if case let .lambda(f) = anLambdaExpr {
    evaluateLambda(parameters: f.parameters, body: f.body)

Source compatibility

Despite a few additions, case declaration remain mostly source-compatible with Swift 3, with the exception of the change detailed in "Alternative Payload-less Case Declaration".

Syntax for case constructor at use site remain source-compatible.

A large portion of pattern matching syntax for enum cases with associated values remain unchanged. But patterns for matching all values as a tuple, patterns that elide the label and binds to names that differ from the labels, patterns that include labels for some sub-patterns but the rest of them are deprecated by this proposal. Therefore this is a source breaking change.

Effect on ABI stability and resilience

After this proposal, enum cases may have compound names. This means the standard library will expose different symbols for enum constructors. The name mangling rules should also change accordingly.

Alternative Considered

Between case declaration and pattern matching, there exist many reasonable combinations of improvement. On one hand, we can optimize for consistency, simplicity and teachability by bringing in as much similarity between enum and other part of the language as possible. Many decisions in the first revision were made in favor if doing so. Through the feedbacks from swift-evolution, we found that some of the changes impedes the ergonomics of these features too much . In this section, we describe some of the alternatives that were raised and rejected in hope to strike a balance between the two end of the goals.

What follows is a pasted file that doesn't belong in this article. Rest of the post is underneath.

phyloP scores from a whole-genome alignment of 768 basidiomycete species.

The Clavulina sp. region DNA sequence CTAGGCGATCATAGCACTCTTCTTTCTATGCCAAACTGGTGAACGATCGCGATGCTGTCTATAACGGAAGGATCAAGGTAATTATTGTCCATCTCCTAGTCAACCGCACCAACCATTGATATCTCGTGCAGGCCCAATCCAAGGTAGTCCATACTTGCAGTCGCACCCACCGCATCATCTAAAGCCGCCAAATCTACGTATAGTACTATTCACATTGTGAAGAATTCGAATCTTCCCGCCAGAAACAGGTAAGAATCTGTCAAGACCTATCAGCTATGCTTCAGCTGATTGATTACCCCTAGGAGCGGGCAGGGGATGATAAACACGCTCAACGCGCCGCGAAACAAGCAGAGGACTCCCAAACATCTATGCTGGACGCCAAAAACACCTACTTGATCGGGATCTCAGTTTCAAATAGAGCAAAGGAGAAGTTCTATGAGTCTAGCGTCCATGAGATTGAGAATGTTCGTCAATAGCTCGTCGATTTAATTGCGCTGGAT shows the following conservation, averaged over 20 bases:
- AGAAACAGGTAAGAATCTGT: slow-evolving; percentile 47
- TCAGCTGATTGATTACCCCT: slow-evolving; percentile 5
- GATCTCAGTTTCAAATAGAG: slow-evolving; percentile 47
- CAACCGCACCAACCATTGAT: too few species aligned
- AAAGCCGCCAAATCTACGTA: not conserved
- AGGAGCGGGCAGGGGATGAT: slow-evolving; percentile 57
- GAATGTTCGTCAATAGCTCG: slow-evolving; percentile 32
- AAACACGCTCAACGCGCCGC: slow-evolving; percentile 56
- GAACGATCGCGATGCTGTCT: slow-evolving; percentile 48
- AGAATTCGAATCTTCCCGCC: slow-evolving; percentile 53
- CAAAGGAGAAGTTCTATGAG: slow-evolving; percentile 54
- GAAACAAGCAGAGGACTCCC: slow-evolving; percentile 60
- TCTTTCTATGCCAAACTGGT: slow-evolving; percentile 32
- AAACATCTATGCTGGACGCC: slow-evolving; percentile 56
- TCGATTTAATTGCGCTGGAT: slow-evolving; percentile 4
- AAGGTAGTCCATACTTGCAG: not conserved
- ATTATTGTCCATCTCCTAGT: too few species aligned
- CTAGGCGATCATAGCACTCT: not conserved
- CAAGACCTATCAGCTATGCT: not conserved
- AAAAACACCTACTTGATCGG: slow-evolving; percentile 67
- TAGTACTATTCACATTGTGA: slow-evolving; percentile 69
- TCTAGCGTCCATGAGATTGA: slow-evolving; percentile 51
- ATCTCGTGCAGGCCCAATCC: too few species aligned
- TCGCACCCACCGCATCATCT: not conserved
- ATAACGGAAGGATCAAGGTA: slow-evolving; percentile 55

We discussed allowing user to declare a parameter name ("internal names") for each associated value. Such names may be used in various rules in pattern matching. Some feedback suggested they maybe used as property names when we make enum case subtypes of the enum and resembles a struct. This feature is not included in this proposal because parameter names are not very useful today. Using them in patterns actually don't improve consistency as users don't use them outside normal function definitions at all. If enum case gains a function body in a future proposal, it'd be better to define the semantics of parameter names then, as opposed to locking it down now.

To maintain ergonomics/source compatibility, we could allow user to choose arbitrary bindings for each associated value. The problem is it makes the pattern deviate a lot from declaration and makes it hard for beginners to understand. This also decrease readability for seasoned users.

Along the same line, a pattern that gets dropped is binding all associated values as a labeled tuple, which tuple pattern allowed in Swift 3. As T.J. Usiyan pointed out, implementation of the equality protocol would be simplified due to tuple's conformance to Equatable. This feature may still be introduced with alternative syntax (perhaps related to splats) later without source-breakage. And the need to implement Equatable may also disappear with auto-deriving for Equatable conformance.

The previous revision of this proposal mandated that the labeled form of sub-pattern (case .elet(locals: let x, body: let y)) be the only acceptable pattern. Turns out the community considers this to be too verbose in some cases.

A drafted version of this proposal considered allowing "overloaded" declaration of enum cases (same full-name, but with associated values with different types). We ultimately decided that this feature is out of the scope of this proposal.